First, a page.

Scenario Planning

Paul Miller provided the group with a background to scenario planning. Paul had looked at four extreme views: the market; individuals, JISC and Google. It was thought that components of each of these views are likely to go ahead given their interdependencies. The tiering/polarisations of HEI’s was already happening and institutions would be looking at ways of differentiating themselves to attract more customers (i.e. students).

Personalisation was discussed and it was thought that extreme personalisation (i.e. wholly user driven personalisation) was not a fundamental role of education and research and that a universal mandate should not be implemented, rather adopt more of a strategic approach. It was noted that JISC would need to consider its role in terms of ownership as Google just acts as a facilitator and did not ensure that the ‘right’ content was available. JISC would also need to consider how to facilitate to emerging networks and how to respond to their complexity.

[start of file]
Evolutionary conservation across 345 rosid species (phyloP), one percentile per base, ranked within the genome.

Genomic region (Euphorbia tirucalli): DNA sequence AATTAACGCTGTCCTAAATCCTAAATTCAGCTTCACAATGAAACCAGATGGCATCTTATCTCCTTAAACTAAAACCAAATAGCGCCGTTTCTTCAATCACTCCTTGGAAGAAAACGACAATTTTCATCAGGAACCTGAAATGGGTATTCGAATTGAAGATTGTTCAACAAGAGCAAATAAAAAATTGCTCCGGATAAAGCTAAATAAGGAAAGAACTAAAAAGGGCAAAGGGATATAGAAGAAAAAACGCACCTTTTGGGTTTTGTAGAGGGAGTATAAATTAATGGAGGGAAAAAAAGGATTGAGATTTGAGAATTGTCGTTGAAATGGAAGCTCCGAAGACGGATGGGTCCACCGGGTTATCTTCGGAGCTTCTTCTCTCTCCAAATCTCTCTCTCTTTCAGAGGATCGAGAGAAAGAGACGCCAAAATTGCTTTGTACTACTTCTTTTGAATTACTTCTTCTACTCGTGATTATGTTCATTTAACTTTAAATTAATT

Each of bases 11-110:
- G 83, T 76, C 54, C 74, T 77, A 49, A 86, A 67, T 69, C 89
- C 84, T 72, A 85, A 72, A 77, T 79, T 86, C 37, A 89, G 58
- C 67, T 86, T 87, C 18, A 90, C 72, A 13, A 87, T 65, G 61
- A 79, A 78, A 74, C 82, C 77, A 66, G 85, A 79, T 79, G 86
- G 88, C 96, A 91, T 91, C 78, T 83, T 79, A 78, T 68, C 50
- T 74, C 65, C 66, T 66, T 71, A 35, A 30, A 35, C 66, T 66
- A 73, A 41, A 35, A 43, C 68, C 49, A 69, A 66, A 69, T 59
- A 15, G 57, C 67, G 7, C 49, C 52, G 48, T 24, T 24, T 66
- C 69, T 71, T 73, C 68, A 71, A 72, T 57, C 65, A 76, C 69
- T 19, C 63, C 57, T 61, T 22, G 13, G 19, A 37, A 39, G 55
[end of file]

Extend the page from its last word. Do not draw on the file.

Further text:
Discussion of individual visions with aim to reach consensus over priorities

Attendees discussed the individual visions and attempted to reach a consensus over priorities.
The discussions are summarised below.

  • It was thought difficult to deliver a compelling web scale presence and the term web scale effect was preferred.
  • Presence should not be seen as the one overriding element of any service.
  • The word ‘library’ could be seen as limiting, services could be provided by other stakeholders.
  • There should be a distinction between local and national level. Local solutions should be exploited. The term local needs to be carefully defined.
  • There was potential for efficiency gain in the area of cataloguing for archives and museums.
  • There was a role for national coordination of metadata but some fragmentation may have to be accepted.
  • The aim of the taskforce should not be to build one big portal but to provide the infrastructure that permits the building of relevant services by those who need them.
  • A possible role for JISC would be to promote the building of multiple services on the infrastructure.
  • Sustainability and business models must be considered.

Important areas to focus on were discussed:

  • Better evidence on usage and requirements of users needed.
  • Perspective from senior managers in the HE sector required.